Against this backdrop, consider modern factory farms, which produce the vast majority of meat and eggs in this country. Animals in factory farms experience immense suffering throughout their lives. But factory-farmed animal products taste OK, and the brutal economies of scale in factory farming make them relatively cheap. According to the rule of the jungle, humans should embrace this cheap source of protein without regard for the suffering of the animals that produce it. This sort of self-interest is precisely how we would expect animals to behave.

    But human exceptionalism teaches that we are not animals. We hold ourselves to a higher moral standard. So while animals may exploit other species without regard for their suffering, humans should not. This suggests that human exceptionalists should oppose the pitiless logic of factory farming. Pushing back against animal suffering in factory farms demonstrates just how different we are from animals, because animals would not practice this sort of moral grace.

    People can practice this moral grace several ways. One way is to become vegan or vegetarian, as some prominent Christian intellectuals have done. Another way is to selectively reduce one’s consumption of animal products, particularly when the epicurean cost is low. For example, plant-based meat substitutes have gotten good enough that you could probably slip one into your Bolognese sauce or Mexican enchiladas without your family even tasting the difference. Ingenious new animal-free ice creams, in which scientists coax bacteria to make the dairy proteins normally made by cows, are said to taste like traditional ice cream.

    People can also express their compassion by spending a bit of extra effort and money to purchase humanely raised animal products. On the lower end of the scale, some supermarkets offer humane-certified meat (just check the labels), while others offer pasture-raised eggs alongside “conventional” eggs from hens raised in battery cages. On the higher end of the scale, many farmer’s markets offer meat, eggs, and milk from small-scale family farmers who treat their animals with great compassion.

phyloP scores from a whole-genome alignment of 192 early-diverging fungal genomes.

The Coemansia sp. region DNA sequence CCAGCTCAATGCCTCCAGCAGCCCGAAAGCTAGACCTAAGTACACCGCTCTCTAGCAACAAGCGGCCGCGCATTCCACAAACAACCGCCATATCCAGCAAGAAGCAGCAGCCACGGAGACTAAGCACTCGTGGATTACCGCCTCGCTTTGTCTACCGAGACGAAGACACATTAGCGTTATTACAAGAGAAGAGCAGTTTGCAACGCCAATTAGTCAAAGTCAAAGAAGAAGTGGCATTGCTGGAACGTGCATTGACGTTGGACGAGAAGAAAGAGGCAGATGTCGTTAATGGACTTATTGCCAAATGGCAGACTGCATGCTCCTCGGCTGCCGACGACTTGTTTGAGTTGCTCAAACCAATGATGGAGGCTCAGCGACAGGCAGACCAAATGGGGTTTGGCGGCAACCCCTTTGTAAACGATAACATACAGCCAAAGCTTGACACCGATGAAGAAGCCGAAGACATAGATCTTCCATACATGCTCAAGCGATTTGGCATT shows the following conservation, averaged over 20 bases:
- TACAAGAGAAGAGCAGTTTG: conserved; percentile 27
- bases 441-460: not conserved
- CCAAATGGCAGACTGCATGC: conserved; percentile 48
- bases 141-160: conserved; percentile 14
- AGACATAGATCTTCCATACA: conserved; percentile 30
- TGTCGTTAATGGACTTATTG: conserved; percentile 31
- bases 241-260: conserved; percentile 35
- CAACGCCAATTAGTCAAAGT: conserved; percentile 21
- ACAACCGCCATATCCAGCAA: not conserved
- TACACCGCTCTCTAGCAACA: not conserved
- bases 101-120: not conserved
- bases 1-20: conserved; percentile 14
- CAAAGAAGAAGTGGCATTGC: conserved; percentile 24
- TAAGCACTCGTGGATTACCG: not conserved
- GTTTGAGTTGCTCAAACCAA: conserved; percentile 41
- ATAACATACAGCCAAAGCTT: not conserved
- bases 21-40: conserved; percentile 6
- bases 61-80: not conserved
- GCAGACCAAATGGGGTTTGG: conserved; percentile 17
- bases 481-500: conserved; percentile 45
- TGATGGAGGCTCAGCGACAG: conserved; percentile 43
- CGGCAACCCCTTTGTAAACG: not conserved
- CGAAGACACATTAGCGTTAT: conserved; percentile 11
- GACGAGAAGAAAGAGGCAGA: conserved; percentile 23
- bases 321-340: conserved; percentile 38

two pigs looking through a fence

    Photograph by scott / Adobe Stock.

    Finally, people practice this grace by supporting bills and ballot measures to end the worst abuses of factory farming. Our laws are the expression of our morality, and instituting a code of compassion toward other species is a distinctly human endeavor. There may be no better way of showing that we, unlike other species, are made in God’s image.

    There is precedent for people to change their behavior and laws out of concern for animal suffering. Once-popular pastimes like cat-burning and bear-baiting became obsolete and outlawed once people decided that their entertainment value wasn’t worth the suffering they caused. And while nutrition is a basic human need unlike entertainment, these strategies don’t compromise our ability to feed ourselves. Just as strict vegans need to plan their diet to maintain a healthy nutritional balance, so should proponents of animal welfare bills in the food industry be willing to increase aid to people vulnerable to the higher food costs those measures might create. One study found that, after California banned battery cages for egg production, average household food costs increased by twelve to fifteen dollars over twenty-two months, or about sixty cents per month. Many Americans – indeed, many Christians – would agree this is a small price to pay to reduce suffering.

    If you prefer images to numbers, consider two different agricultural scenes. First, a family farm where a few dozen pigs spend their days moving between barn and pasture, wallowing in the mud and dozing in the sun. Now picture a windowless warehouse where ten thousand pigs live and die crammed into tiny metal stalls, unable to turn around. Now ask yourself: which scene feels more human?

    Wesley J. Smith, a champion of human exceptionalism, put it nicely, “as moral creatures, as empathetic experiencers, we promote animal welfare … simply because we are human.” So with apologies to Peter Singer, go ahead and be “speciesist.” Live out your human exceptionalism – consciousness of our stewardship over creation, and compassionate to the animals we steward.

    Contributed By JoshuaLSohn Joshua L. Sohn

    Joshua L. Sohn is a lawyer and author in Washington, DC.